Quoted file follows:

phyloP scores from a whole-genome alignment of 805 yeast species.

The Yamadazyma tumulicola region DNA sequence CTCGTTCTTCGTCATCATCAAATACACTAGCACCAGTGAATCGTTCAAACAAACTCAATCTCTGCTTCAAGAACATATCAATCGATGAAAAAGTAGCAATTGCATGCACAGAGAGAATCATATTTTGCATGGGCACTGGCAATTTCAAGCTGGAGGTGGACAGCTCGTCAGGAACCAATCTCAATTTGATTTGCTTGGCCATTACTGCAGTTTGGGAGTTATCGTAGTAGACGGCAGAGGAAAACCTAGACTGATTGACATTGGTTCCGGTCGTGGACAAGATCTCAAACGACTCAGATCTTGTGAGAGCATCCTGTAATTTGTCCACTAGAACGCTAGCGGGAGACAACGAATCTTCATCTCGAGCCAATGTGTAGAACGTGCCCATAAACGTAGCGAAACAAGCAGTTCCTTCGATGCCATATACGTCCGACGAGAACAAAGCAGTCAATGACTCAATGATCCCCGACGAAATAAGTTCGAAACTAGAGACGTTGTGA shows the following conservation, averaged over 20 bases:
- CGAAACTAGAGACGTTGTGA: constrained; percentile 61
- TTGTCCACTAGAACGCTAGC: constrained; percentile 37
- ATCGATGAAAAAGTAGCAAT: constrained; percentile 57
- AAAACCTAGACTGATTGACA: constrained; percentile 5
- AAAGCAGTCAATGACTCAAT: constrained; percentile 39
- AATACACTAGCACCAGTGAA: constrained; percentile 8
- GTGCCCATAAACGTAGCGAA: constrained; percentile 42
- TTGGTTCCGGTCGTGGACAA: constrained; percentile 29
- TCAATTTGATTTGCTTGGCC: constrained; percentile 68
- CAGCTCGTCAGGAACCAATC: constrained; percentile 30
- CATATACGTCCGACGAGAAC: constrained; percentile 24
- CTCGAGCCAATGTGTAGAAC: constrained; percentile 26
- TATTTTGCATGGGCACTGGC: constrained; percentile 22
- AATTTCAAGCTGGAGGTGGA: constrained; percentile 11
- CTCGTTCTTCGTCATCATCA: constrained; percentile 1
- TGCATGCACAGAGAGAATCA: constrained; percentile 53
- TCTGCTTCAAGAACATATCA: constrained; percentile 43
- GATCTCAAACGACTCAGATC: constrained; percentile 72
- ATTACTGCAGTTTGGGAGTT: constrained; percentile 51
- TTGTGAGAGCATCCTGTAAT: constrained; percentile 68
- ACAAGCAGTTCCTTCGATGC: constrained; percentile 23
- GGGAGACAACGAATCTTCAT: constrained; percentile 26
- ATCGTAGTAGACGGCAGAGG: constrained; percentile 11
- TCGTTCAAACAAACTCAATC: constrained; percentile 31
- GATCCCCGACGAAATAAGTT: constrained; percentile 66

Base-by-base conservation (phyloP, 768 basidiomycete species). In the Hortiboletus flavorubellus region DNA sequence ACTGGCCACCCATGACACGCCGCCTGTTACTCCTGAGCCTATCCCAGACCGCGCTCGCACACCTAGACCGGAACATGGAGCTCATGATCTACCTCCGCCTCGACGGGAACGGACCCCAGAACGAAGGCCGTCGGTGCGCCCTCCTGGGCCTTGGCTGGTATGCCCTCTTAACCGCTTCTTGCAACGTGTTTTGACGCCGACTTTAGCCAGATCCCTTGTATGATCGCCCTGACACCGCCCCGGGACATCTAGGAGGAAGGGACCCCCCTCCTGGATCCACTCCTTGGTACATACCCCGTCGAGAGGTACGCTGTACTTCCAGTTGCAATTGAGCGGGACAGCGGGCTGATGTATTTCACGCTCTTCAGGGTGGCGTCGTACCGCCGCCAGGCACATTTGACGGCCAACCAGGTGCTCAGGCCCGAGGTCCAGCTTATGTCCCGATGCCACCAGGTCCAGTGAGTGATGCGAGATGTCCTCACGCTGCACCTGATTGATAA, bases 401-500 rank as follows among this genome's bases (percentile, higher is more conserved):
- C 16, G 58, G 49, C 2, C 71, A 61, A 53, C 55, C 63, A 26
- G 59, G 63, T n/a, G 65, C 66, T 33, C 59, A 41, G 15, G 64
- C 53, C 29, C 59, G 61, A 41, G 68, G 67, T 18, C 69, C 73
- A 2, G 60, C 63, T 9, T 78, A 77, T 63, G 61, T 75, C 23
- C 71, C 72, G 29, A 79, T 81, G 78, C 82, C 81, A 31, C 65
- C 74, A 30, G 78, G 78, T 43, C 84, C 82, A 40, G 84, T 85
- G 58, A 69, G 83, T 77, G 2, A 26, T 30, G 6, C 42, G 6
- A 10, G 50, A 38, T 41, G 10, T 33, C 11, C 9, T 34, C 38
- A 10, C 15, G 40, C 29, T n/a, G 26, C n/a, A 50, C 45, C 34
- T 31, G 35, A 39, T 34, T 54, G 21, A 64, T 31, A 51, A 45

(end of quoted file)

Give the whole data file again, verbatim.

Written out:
phyloP scores from a whole-genome alignment of 805 yeast species.

The Yamadazyma tumulicola region DNA sequence CTCGTTCTTCGTCATCATCAAATACACTAGCACCAGTGAATCGTTCAAACAAACTCAATCTCTGCTTCAAGAACATATCAATCGATGAAAAAGTAGCAATTGCATGCACAGAGAGAATCATATTTTGCATGGGCACTGGCAATTTCAAGCTGGAGGTGGACAGCTCGTCAGGAACCAATCTCAATTTGATTTGCTTGGCCATTACTGCAGTTTGGGAGTTATCGTAGTAGACGGCAGAGGAAAACCTAGACTGATTGACATTGGTTCCGGTCGTGGACAAGATCTCAAACGACTCAGATCTTGTGAGAGCATCCTGTAATTTGTCCACTAGAACGCTAGCGGGAGACAACGAATCTTCATCTCGAGCCAATGTGTAGAACGTGCCCATAAACGTAGCGAAACAAGCAGTTCCTTCGATGCCATATACGTCCGACGAGAACAAAGCAGTCAATGACTCAATGATCCCCGACGAAATAAGTTCGAAACTAGAGACGTTGTGA shows the following conservation, averaged over 20 bases:
- CGAAACTAGAGACGTTGTGA: constrained; percentile 61
- TTGTCCACTAGAACGCTAGC: constrained; percentile 37
- ATCGATGAAAAAGTAGCAAT: constrained; percentile 57
- AAAACCTAGACTGATTGACA: constrained; percentile 5
- AAAGCAGTCAATGACTCAAT: constrained; percentile 39
- AATACACTAGCACCAGTGAA: constrained; percentile 8
- GTGCCCATAAACGTAGCGAA: constrained; percentile 42
- TTGGTTCCGGTCGTGGACAA: constrained; percentile 29
- TCAATTTGATTTGCTTGGCC: constrained; percentile 68
- CAGCTCGTCAGGAACCAATC: constrained; percentile 30
- CATATACGTCCGACGAGAAC: constrained; percentile 24
- CTCGAGCCAATGTGTAGAAC: constrained; percentile 26
- TATTTTGCATGGGCACTGGC: constrained; percentile 22
- AATTTCAAGCTGGAGGTGGA: constrained; percentile 11
- CTCGTTCTTCGTCATCATCA: constrained; percentile 1
- TGCATGCACAGAGAGAATCA: constrained; percentile 53
- TCTGCTTCAAGAACATATCA: constrained; percentile 43
- GATCTCAAACGACTCAGATC: constrained; percentile 72
- ATTACTGCAGTTTGGGAGTT: constrained; percentile 51
- TTGTGAGAGCATCCTGTAAT: constrained; percentile 68
- ACAAGCAGTTCCTTCGATGC: constrained; percentile 23
- GGGAGACAACGAATCTTCAT: constrained; percentile 26
- ATCGTAGTAGACGGCAGAGG: constrained; percentile 11
- TCGTTCAAACAAACTCAATC: constrained; percentile 31
- GATCCCCGACGAAATAAGTT: constrained; percentile 66

Base-by-base conservation (phyloP, 768 basidiomycete species). In the Hortiboletus flavorubellus region DNA sequence ACTGGCCACCCATGACACGCCGCCTGTTACTCCTGAGCCTATCCCAGACCGCGCTCGCACACCTAGACCGGAACATGGAGCTCATGATCTACCTCCGCCTCGACGGGAACGGACCCCAGAACGAAGGCCGTCGGTGCGCCCTCCTGGGCCTTGGCTGGTATGCCCTCTTAACCGCTTCTTGCAACGTGTTTTGACGCCGACTTTAGCCAGATCCCTTGTATGATCGCCCTGACACCGCCCCGGGACATCTAGGAGGAAGGGACCCCCCTCCTGGATCCACTCCTTGGTACATACCCCGTCGAGAGGTACGCTGTACTTCCAGTTGCAATTGAGCGGGACAGCGGGCTGATGTATTTCACGCTCTTCAGGGTGGCGTCGTACCGCCGCCAGGCACATTTGACGGCCAACCAGGTGCTCAGGCCCGAGGTCCAGCTTATGTCCCGATGCCACCAGGTCCAGTGAGTGATGCGAGATGTCCTCACGCTGCACCTGATTGATAA, bases 401-500 rank as follows among this genome's bases (percentile, higher is more conserved):
- C 16, G 58, G 49, C 2, C 71, A 61, A 53, C 55, C 63, A 26
- G 59, G 63, T n/a, G 65, C 66, T 33, C 59, A 41, G 15, G 64
- C 53, C 29, C 59, G 61, A 41, G 68, G 67, T 18, C 69, C 73
- A 2, G 60, C 63, T 9, T 78, A 77, T 63, G 61, T 75, C 23
- C 71, C 72, G 29, A 79, T 81, G 78, C 82, C 81, A 31, C 65
- C 74, A 30, G 78, G 78, T 43, C 84, C 82, A 40, G 84, T 85
- G 58, A 69, G 83, T 77, G 2, A 26, T 30, G 6, C 42, G 6
- A 10, G 50, A 38, T 41, G 10, T 33, C 11, C 9, T 34, C 38
- A 10, C 15, G 40, C 29, T n/a, G 26, C n/a, A 50, C 45, C 34
- T 31, G 35, A 39, T 34, T 54, G 21, A 64, T 31, A 51, A 45